Much like a wine connoisseur is to wine, a GTAist is an enthusiast of the Grand Theft Auto franchise.
Obsessive over beating virtual hookers and running over pedestrians, the GTAists of the world are eager to get their next crack-hit of information or screenshots regarding the next installment of the most popular and controversial video game franchise in history.
Unfortunately, Rockstar Games and [parent company] Take Two are tighter than a Rockford Hills nun when it comes to sharing information regarding their games, leaving much to the imagination of GTA enthusiasts around the globe. This creates a void- A void that only GTAist.com can fill. GTAist was created to give fans a community to share their thoughts and opinions on current and future Grand Theft Auto games.
Welcome to GTAist.com.
Lock up your daughters, lock up your wives… Hell, lock up your dogs while you’re at it. Not much is known about Dave other than he is the creator of GTAist.com, and was inspired to create this website because of his famous GTA V San Andreas concept map.
GTAist Frequently Asked Questions:
Do you have a question you don’t see answered? Contact GTAist.com here.
Q. How did you make your GTA V San Andreas fan map?
A. I used a medium-sized Wacom Intuous tablet. These tablets are designed to let you draw directly into Photoshop, similar to using a pen and paper. While there is a learning curve to this type of artwork, once you get the hang of it, you can make some great work. To read more about it, check out the tools of GTAist.com post.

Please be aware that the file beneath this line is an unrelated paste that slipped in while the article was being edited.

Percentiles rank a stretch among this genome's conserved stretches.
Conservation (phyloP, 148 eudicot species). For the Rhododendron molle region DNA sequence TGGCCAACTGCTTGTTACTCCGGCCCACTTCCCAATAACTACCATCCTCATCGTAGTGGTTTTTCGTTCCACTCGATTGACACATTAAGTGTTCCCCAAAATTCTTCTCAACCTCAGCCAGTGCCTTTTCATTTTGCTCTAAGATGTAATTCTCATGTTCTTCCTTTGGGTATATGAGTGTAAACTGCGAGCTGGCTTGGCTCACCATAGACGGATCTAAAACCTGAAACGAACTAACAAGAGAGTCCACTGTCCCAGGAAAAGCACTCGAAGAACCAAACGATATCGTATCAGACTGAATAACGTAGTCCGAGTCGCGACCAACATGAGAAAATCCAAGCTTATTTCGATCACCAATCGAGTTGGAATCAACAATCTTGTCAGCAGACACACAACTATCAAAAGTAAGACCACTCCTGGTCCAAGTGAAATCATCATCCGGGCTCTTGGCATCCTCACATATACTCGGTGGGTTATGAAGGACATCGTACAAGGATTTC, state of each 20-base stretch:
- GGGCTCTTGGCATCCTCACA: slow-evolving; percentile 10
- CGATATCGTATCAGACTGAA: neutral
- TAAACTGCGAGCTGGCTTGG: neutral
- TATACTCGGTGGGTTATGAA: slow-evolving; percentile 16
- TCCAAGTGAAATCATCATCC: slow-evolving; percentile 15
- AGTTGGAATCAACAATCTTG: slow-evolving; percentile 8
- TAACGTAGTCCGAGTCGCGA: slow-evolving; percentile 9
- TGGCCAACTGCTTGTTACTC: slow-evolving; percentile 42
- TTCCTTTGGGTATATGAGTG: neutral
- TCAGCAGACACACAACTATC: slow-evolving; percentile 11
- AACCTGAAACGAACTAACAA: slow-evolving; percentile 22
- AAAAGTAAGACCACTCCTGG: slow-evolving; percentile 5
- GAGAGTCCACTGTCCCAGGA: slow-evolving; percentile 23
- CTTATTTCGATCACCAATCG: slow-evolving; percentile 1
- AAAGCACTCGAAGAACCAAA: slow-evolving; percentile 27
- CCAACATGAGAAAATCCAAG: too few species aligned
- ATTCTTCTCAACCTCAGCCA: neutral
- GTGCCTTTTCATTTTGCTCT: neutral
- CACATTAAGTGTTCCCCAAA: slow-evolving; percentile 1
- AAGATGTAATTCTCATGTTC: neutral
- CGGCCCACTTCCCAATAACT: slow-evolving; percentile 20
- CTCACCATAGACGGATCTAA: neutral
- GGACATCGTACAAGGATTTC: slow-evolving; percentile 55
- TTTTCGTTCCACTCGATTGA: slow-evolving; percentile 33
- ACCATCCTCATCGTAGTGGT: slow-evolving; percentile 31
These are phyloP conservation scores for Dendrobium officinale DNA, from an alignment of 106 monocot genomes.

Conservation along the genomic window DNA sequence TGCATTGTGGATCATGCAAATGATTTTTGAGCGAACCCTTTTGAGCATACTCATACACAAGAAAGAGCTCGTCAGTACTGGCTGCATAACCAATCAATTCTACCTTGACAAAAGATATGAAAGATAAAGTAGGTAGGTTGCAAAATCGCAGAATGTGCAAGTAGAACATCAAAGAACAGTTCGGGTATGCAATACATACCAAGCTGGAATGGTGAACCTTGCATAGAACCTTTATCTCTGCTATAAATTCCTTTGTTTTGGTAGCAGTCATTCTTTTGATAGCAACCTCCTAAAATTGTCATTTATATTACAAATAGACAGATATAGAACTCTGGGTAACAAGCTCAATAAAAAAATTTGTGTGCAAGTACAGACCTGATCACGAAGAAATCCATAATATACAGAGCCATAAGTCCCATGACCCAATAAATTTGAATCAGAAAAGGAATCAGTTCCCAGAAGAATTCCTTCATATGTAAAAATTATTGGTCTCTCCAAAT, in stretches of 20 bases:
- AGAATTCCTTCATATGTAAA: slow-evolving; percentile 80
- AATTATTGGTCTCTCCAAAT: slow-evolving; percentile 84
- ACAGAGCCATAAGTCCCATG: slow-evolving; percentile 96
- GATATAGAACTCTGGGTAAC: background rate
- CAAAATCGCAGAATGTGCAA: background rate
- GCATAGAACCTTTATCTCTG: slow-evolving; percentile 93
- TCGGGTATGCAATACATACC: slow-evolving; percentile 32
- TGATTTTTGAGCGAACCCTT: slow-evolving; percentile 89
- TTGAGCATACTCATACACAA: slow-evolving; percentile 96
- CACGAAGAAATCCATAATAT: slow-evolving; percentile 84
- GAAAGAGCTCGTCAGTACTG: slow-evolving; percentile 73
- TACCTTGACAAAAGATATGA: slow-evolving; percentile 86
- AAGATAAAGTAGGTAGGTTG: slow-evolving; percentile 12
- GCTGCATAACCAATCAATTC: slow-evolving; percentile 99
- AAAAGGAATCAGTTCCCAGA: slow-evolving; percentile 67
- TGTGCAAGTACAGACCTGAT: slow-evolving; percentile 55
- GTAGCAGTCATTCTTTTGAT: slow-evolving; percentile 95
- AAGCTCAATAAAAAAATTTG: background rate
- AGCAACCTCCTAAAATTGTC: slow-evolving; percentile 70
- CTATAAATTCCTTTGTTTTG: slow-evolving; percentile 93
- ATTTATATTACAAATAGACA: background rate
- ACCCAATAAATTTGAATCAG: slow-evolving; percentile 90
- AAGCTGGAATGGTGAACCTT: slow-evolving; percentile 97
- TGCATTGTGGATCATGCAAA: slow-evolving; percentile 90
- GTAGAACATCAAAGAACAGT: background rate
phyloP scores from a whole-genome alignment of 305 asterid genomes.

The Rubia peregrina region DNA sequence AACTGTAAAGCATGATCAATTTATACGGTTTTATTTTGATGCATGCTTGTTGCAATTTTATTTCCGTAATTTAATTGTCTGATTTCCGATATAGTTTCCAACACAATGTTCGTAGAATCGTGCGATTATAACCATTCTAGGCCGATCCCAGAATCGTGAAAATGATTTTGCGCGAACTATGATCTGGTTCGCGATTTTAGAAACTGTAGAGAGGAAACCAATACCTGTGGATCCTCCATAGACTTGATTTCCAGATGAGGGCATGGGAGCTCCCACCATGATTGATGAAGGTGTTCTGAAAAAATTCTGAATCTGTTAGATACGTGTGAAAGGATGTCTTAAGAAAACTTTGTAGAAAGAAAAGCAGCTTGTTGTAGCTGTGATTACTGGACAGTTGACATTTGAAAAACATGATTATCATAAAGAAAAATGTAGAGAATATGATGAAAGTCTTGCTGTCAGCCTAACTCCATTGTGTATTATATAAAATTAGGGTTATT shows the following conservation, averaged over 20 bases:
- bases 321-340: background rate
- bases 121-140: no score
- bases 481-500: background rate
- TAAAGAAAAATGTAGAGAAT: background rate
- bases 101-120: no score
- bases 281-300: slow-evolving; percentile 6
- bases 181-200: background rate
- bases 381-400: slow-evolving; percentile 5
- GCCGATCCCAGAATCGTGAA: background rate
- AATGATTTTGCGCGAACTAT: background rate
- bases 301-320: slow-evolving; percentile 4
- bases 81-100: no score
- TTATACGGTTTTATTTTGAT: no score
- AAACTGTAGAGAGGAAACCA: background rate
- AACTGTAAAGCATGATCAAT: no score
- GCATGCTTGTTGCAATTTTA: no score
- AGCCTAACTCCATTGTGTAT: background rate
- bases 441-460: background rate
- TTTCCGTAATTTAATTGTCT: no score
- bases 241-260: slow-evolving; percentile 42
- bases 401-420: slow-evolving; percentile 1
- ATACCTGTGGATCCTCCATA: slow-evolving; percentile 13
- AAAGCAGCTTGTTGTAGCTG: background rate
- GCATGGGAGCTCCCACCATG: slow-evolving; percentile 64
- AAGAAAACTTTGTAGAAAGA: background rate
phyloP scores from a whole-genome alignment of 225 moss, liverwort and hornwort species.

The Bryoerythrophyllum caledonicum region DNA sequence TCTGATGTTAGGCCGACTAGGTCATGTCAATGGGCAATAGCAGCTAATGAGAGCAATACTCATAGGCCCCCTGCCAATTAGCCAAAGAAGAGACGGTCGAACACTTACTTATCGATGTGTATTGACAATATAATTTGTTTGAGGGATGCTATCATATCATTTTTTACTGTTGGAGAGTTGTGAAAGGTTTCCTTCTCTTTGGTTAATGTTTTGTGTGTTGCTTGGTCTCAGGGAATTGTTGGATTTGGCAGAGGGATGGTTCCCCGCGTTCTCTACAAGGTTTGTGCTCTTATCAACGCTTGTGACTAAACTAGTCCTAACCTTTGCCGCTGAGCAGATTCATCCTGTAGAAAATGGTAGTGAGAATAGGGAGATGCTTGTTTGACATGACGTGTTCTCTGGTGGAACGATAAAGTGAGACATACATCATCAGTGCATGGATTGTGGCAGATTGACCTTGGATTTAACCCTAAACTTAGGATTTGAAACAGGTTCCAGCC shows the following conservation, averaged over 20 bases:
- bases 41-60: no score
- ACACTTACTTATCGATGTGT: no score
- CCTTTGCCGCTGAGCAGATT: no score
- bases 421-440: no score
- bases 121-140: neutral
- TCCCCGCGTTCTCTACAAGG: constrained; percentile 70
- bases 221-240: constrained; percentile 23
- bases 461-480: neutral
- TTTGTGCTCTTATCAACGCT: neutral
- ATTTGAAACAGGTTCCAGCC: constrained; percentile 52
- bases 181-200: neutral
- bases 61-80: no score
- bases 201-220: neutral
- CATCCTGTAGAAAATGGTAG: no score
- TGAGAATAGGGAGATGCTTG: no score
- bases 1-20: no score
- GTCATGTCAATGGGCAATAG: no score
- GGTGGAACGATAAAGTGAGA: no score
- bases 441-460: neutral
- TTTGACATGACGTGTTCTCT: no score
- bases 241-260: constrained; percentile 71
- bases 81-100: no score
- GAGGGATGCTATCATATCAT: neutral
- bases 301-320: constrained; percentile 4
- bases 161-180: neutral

A carpenter can’t build a house without a hammer just like GTAist couldn’t be built without a handful of different tools. Creativity is a great start, but it can only get you so far. Quite often I’m asked which tools I use to design some of the work featured on this very website. Rather than answer individually, I composed this list to help aspiring members of the Grand Theft Auto community be able to bring their own creations to life. In addition to this list, I’ve included my thoughts on the products, why I recommend them and an affiliate link so you can buy the product if you’re so inclined. Affiliate links are links in which I get a small commission for referring you to the product. You are not required to buy the product through my link, but it is always very much appreciated regardless. If you have any questions regarding that, please review our terms & conditions page. Now for the tools.
Graphic Design and Content Design
Photoshop is a household name now in the graphic design world and because of its continuous use in the creative industry among professionals, it remains one of the most popular programs on the market. Photoshop features a great series of tools, like the clone-stamp tool as well as a series of plugins and brushes you can download to improve your work experience. I like Photoshop because of all the features it offers in addition to maintaining a smooth interface. It also helps that I’ve become very familiar with it over the years. I highly recommend adding Photoshop to your arsenal.